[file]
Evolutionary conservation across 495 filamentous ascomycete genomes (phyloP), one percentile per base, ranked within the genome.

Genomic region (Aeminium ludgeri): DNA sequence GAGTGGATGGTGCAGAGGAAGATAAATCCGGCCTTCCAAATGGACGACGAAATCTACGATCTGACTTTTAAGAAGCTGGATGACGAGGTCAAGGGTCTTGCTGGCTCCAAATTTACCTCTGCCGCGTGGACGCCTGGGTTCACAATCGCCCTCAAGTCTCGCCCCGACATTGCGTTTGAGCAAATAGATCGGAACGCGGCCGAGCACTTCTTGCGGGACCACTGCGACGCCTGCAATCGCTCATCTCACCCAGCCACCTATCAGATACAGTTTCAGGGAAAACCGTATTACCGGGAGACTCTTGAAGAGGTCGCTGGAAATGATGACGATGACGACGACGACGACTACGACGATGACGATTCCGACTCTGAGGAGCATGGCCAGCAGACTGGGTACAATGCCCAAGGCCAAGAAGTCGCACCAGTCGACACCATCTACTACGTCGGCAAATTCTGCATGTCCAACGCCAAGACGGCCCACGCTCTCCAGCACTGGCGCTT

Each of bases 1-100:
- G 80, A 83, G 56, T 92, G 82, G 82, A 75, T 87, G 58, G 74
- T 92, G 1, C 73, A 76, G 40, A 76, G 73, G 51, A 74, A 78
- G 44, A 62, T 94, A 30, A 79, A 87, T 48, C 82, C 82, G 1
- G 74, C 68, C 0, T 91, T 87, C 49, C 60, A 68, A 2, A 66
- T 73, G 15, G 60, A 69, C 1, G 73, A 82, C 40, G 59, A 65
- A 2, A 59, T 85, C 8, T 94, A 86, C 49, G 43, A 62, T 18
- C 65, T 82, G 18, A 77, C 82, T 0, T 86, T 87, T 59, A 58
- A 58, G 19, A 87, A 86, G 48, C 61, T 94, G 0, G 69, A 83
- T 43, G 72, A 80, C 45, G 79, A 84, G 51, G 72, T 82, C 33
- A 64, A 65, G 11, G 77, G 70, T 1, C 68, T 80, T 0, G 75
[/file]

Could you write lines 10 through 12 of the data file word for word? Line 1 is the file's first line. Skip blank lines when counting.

- C 65, T 82, G 18, A 77, C 82, T 0, T 86, T 87, T 59, A 58
- A 58, G 19, A 87, A 86, G 48, C 61, T 94, G 0, G 69, A 83
- T 43, G 72, A 80, C 45, G 79, A 84, G 51, G 72, T 82, C 33